Journal of Electrical and Computer Engineering

Volume 2012, Article ID 628479, 7 pages

http://dx.doi.org/10.1155/2012/628479

## Target Detection Using Nonsingular Approximations for a Singular Covariance Matrix

^{1}Department of Electrical and Computer Engineering, Ben-Gurion University of the Negev, Beer-Sheva 84105, Israel^{2}Department of Geography and Environmental Development, Ben-Gurion University of the Negev, Beer-Sheva 84105, Israel^{3}Signal and Image Centre, Royal Military Academy, 1000 Brussels, Belgium

Received 1 April 2012; Accepted 7 June 2012

Academic Editor: Xiaofei Hu

Copyright © 2012 Nir Gorelik et al. This is an open access article distributed under the Creative Commons Attribution License, which permits unrestricted use, distribution, and reproduction in any medium, provided the original work is properly cited.

#### Abstract

Accurate covariance matrix estimation for high-dimensional data can be a difficult problem. A good approximation of the covariance matrix needs in most cases a prohibitively large number of pixels, that is, pixels from a stationary section of the image whose number is greater than several times the number of bands. Estimating the covariance matrix with a number of pixels that is on the order of the number of bands or less will cause not only a bad estimation of the covariance matrix but also a singular covariance matrix which cannot be inverted. In this paper we will investigate two methods to give a sufficient approximation for the covariance matrix while only using a small number of neighboring pixels. The first is the quasilocal covariance matrix (QLRX) that uses the variance of the global covariance instead of the variances that are too small and cause a singular covariance. The second method is sparse matrix transform (SMT) that performs a set of K-givens rotations to estimate the covariance matrix. We will compare results from target acquisition that are based on both of these methods. An improvement for the SMT algorithm is suggested.

#### 1. Introduction

The most widely used algorithms for target detection are traditionally based on the covariance matrix [1]. This matrix estimates the direction and magnitude of the noise in an image. In the equation for a matched filter presented in [1] we have is the examined pixel, is the estimate of that pixel based on the surroundings, is the global covariance matrix, and is the target signature. In words, we can say that our matched filter for target detection will detect the target in a particular pixel if is different than its surroundings , unlike the noise (controlled by ) and in the direction of the target. If the target signature is unknown, then the RX algorithm uses the target residual as its own match, that is, is traditionally calculated as follows: Although the equation is theoretically justified if the background is stationary, it is often used in cases where this is not true.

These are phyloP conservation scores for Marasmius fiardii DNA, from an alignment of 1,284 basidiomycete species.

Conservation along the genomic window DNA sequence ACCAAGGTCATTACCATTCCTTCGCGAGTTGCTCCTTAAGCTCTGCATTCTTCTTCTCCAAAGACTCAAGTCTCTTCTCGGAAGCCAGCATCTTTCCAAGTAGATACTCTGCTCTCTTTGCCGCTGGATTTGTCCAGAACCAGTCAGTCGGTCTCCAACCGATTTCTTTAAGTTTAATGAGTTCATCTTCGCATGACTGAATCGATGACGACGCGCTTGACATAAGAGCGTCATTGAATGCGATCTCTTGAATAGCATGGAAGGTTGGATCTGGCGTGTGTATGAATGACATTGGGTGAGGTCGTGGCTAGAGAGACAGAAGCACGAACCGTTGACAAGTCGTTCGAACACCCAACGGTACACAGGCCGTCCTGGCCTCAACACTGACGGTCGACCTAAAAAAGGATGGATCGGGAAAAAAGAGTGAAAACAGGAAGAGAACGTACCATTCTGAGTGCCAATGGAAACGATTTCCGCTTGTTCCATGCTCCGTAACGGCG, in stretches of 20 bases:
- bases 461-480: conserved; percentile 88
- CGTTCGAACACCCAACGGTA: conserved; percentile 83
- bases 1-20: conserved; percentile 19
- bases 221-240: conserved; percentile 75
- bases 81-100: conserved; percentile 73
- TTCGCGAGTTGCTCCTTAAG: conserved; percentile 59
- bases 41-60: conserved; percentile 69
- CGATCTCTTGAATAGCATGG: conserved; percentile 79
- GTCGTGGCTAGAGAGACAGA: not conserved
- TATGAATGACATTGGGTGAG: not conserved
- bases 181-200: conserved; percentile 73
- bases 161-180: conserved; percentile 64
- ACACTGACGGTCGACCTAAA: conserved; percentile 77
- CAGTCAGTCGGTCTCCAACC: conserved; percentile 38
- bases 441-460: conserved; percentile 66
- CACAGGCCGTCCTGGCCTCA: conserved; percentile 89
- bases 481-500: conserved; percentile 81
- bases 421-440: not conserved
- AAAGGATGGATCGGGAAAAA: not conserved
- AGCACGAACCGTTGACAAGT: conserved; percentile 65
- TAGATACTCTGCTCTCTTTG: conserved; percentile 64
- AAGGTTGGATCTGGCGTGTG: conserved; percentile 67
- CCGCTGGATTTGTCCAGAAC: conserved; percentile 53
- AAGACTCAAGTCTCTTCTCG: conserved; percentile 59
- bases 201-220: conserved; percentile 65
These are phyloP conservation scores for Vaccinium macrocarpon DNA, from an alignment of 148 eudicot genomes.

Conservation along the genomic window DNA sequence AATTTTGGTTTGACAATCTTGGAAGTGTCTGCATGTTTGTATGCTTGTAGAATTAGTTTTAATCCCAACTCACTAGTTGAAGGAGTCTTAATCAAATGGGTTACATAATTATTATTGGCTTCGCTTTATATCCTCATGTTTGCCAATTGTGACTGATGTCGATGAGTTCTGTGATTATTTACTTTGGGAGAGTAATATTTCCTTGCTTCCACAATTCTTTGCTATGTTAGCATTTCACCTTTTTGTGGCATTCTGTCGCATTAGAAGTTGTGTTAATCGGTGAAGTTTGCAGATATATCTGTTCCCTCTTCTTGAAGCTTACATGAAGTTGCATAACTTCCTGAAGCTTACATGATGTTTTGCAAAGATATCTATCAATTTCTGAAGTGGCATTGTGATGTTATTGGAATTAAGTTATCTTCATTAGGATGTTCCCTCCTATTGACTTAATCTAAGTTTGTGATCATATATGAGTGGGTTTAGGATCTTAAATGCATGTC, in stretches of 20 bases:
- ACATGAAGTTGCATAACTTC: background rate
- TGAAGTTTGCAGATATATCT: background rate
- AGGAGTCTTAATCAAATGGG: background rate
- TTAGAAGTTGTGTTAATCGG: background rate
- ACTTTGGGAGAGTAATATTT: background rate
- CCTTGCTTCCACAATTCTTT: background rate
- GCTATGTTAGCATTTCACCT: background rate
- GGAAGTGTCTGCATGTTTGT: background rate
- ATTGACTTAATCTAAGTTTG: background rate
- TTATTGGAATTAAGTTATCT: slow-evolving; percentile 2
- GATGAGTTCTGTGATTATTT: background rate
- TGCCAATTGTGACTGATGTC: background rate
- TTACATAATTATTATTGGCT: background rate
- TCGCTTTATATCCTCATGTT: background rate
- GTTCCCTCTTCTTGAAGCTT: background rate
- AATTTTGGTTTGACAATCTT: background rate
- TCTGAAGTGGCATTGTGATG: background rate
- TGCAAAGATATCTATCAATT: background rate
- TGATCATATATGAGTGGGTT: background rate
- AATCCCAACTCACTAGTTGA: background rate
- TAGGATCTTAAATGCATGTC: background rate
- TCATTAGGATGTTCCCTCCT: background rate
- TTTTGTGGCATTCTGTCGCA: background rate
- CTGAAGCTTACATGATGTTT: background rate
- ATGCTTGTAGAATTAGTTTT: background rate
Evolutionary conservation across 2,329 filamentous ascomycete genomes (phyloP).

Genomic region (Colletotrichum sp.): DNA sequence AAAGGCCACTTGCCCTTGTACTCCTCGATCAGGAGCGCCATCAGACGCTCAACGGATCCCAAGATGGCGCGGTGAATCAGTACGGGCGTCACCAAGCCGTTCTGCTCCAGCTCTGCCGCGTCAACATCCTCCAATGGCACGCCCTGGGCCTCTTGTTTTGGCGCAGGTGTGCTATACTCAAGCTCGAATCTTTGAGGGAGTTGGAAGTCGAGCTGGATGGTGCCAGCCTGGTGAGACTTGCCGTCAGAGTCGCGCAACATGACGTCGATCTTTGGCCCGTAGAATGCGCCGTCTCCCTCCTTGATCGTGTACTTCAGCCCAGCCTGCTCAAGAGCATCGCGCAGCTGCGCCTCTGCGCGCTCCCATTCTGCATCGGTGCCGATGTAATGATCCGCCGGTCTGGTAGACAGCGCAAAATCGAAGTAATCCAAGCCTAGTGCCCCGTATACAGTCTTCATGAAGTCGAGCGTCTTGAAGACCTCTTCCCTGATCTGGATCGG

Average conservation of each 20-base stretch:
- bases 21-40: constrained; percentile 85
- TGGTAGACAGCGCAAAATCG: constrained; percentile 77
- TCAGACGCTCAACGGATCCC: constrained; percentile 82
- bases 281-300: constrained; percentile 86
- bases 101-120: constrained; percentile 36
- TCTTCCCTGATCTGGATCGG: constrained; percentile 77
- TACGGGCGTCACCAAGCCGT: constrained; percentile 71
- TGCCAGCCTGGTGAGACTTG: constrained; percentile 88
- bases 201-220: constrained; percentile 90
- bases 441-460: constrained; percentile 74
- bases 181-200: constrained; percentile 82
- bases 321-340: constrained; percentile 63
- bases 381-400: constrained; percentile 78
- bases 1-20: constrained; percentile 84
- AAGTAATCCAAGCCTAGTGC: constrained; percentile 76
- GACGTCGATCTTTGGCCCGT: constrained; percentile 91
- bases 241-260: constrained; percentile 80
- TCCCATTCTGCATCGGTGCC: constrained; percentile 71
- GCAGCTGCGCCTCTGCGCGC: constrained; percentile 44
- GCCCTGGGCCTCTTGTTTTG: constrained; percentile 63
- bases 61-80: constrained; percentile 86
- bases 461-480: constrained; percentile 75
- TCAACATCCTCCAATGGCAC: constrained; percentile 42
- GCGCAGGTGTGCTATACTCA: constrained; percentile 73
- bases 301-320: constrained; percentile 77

In target detection, the image is not normally statistically stationary; it will however have quasistationary “patches” which connect to each other at the edges. When one estimates the mean and covariance matrix of the background of a particular pixel, the local neighboring pixels will have provided a better estimate than the pixels of the entire image. In [2], we show that much better results can be obtained if one uses a “quasilocal covariance matrix” (QLRX). In general terms, it uses the eigenvectors of the overall global matrix, but the eigenvalues are taken locally. This tends to lower the matched filter scores at edges in the data (when the image is going from one stationary distribution to another), but allows for accurate detection in less noisy areas.

The overall question of using a covariance matrix from local areas in which not enough data is sparse is actually a well-studied issue in the literature. In particular, in [3], Theiler et al. consider the sparse matrix rotation method for determining a covariance matrix based on limited data. In this paper, it is our intention to compare the two methods both in terms of their detection ability and their overall efficiency.